The Gospels are a school in themselves that can teach us, heal us, and transform our lives.  All the Gospels are multi layered with different things to learn each time we cast our eyes upon the same text. The story of the Gerasene demoniac is a good example (Mk 5: 1-20) of that.  At first our attention is drawn to the “crazy person” in the story, but there’s so much more.

Imagine you were there in the region of the Decapolis, in a pagan town and the newest, hottest, most popular healer has just shown up.   The day is steamy, the cemetery creepy, the demoniac is being “really crazy” and the howls and sounds from the grave yard are particularly shrill. Your common sense tells you to run, but your curiosity begs you to stay and get a glimpse of the “new guy” that everyone’s been talking about.  The demoniac actually has the nerve to speak to the healer.  He actually sounds kind of sane.  With an odd opening comment he begs to know what Jesus wants with him!  The demoniac actually calls him: “Son of God”.  Does the crazy know more than all the sane people of the town do? Jesus is unrelenting in his prayer of exorcism and actually dialogs with the devils possessing the man. Scary, the demoniac tells that there are “Legion” in him.  The situation, sound, smell, sight, stirred up dust in the air, all lend to pure confusion.

Next, the remarkable occurs.  The devils give in and express their subordination.  They beg not to be exiled and plead a new home in a herd of nearby swine.  Jesus agrees and then lets chaos reign as the pigs, in their disharmony, cast themselves over a cliff.  If you were the one observing, what would you be thinking right at this moment?

We tend to be too sanitized and comfortable as we hear the Gospel every week.  Sometimes we think that God should be neat, tidy and trouble free.  We must remember that stories like the Gerasene Demoniac were re-told by people who were really there.  The focus of this particular story is not the fact that Jesus cured a crazy man.  Rather, that he was in command of the evil all along. We also note that evil had to “ask permission” in order to continue to function.  This is a story filled with truth about evil in the world and how to deal with it.  The sad part of this tale is the fact that the villagers were so shocked at the demise of the pigs that they begged Jesus to get out and not come back.  Imagine that, people in the middle of a miracle who did not want the healing power of God.  They decided it was all too messy.  That wouldn’t be too personal would it?  Evil abounds when we do nothing to take advantage of the good.  Don’t mistake a situation of havoc for the absence of God.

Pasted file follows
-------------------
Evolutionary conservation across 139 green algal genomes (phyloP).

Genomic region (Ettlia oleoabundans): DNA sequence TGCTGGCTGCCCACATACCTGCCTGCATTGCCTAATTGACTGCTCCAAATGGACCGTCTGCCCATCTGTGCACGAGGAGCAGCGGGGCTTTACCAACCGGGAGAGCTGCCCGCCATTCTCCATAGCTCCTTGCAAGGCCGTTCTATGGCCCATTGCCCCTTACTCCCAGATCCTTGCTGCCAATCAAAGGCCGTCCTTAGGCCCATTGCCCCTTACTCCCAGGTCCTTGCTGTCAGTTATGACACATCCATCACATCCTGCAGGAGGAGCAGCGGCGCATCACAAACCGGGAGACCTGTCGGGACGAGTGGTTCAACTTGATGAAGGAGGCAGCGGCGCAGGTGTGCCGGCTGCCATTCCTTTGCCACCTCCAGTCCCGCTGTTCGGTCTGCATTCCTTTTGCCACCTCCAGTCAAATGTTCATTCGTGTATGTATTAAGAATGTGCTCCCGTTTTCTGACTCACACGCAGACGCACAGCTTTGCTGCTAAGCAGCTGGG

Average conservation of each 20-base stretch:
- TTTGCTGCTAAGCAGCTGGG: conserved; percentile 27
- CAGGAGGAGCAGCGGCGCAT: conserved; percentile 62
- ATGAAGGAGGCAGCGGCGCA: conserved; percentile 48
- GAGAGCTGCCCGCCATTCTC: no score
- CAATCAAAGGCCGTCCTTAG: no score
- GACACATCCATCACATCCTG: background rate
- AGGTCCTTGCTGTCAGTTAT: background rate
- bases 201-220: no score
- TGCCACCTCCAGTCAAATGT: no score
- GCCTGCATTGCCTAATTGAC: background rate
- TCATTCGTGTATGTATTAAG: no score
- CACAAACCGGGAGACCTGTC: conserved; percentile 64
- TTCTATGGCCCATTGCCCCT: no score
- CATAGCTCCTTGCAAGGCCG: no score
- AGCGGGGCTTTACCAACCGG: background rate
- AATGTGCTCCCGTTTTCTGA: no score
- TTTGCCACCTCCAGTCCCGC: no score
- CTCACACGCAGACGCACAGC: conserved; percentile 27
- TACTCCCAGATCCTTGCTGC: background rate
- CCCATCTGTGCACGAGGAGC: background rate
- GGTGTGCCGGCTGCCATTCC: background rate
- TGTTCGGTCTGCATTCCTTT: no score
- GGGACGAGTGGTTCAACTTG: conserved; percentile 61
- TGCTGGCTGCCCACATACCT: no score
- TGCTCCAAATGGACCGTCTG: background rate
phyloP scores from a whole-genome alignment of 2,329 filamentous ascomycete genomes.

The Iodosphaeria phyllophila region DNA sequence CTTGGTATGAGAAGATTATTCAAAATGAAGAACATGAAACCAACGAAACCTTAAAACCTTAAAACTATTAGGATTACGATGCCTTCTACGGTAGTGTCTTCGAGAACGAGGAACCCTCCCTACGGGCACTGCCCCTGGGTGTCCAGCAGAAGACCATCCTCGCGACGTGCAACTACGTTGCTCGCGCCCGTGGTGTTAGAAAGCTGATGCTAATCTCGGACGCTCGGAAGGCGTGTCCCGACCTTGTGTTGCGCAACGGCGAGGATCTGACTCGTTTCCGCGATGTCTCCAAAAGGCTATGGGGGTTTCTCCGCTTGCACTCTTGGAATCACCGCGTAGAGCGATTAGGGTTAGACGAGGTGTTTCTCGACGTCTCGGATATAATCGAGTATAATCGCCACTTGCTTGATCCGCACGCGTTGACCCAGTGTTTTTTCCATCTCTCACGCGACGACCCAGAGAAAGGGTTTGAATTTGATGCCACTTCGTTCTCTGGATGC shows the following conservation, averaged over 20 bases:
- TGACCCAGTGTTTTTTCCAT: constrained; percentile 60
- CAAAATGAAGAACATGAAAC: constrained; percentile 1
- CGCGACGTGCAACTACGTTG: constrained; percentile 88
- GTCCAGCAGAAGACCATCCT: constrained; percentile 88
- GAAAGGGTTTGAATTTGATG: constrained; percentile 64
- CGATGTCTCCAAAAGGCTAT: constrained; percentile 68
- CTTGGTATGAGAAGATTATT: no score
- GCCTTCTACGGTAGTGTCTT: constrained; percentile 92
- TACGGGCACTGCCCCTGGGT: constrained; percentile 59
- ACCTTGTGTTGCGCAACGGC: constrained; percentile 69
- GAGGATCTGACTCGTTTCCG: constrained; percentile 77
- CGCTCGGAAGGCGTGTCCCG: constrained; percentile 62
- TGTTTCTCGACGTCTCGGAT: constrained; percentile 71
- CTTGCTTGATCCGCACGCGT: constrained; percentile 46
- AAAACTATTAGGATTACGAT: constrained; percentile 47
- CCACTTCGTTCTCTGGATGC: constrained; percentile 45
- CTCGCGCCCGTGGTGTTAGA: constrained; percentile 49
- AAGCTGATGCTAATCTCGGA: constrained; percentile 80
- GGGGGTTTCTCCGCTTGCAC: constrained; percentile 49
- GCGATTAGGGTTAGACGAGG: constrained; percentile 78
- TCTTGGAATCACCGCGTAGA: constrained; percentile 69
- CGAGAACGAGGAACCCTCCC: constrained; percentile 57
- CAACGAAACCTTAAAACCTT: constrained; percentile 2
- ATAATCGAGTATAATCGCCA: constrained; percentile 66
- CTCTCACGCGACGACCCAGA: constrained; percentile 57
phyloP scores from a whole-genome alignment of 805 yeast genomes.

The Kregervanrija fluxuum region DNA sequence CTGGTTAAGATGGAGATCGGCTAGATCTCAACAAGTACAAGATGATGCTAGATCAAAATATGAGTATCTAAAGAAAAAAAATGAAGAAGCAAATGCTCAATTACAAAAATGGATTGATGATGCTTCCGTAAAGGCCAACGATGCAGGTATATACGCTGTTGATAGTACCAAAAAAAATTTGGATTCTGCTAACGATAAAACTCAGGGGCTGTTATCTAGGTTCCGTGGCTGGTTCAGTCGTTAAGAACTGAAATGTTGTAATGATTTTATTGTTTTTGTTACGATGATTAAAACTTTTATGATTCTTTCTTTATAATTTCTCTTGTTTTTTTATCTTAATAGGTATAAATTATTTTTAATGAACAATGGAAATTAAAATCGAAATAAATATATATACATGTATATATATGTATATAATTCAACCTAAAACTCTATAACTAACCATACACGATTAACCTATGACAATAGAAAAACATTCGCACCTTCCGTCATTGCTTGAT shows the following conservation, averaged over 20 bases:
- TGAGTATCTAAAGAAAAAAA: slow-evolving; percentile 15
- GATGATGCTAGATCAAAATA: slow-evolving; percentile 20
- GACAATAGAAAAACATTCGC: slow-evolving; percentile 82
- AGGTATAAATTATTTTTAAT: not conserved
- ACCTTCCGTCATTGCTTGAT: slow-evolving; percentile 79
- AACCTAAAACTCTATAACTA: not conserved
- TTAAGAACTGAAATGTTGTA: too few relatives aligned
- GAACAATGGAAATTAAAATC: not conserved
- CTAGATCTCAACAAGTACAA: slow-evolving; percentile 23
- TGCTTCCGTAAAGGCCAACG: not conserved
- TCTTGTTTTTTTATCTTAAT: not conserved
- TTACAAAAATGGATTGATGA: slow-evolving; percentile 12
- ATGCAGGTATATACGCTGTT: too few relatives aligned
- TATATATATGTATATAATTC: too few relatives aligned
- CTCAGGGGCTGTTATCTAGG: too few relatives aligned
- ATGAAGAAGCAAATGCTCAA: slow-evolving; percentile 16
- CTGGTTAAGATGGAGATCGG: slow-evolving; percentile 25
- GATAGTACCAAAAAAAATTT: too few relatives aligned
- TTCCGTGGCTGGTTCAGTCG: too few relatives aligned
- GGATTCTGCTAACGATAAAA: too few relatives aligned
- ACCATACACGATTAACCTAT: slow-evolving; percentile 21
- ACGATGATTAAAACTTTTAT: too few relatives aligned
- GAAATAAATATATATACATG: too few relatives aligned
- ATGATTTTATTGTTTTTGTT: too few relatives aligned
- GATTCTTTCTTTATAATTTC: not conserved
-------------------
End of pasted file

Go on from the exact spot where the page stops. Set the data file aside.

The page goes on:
The deepest, strongest faith is that which is impossible to perceive with the senses.  In some situations, our senses can even lie to us.  As the horrors of Holy Week approach take a close look at your own level of faith.  Does your faith give you the ability to remain focused on God in the middle of a disaster or do you tend to throw up your hands and admit defeat when things are not going your way?   The good is always present.  Deepen your prayer and faith life and make sure that the demons in your life have to ask “permission” to proceed!  After that, the choice is yours.


About KathrynCunningham

Kathryn is a retired junior high teacher. A convert with a love for the Church she believes that its teachings have a more than viable application for today's world. She writes practical theological for the people in the pews believing that they have as much right to good catechesis as our youth and converts. Her writings appear on Catholic web sites and local Church publications. She has even been published in the diocese of Australia and most recemtly Zenit. Kathryn holds a Master's in Theology and is a certified spiritual director. Learn more about Kathryn at:
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3 Responses to Permission

  1. Don Mulcare says:

    Thank you Kathryn,

    The scriptures live and breathe. You have helped me feel part of a wonderful gospel account. Thank you.

    On Monday, the first reading at Mass told the story of Susanna, from the Book of Daniel. Talk about drama, this one would make a riveting soap opera episode.

    As your description brought us close enough to share the fear of the visitors to the Gerasene cemetery, the Lector at Mass must bring the reading to life. Susanna’s fear, the lechery of the old men and the teen-age confidence of Daniel, inspired by the Holy Spirit all have to play out as the roles of this drama proclaimed by the Lector. The well told tale underscores the message that God will protect the innocent who call for assistance.

    Thank you for bring your readers to Decapolis to see this most wonderful sign that Jesus is the Son of God.

    God Bless,


  2. So simple but so hard for adults. I loved the faith of my little ones. When a three-year old asked who God was and I explained she said dismisively, “Oh HIMMMM. I know Him?”

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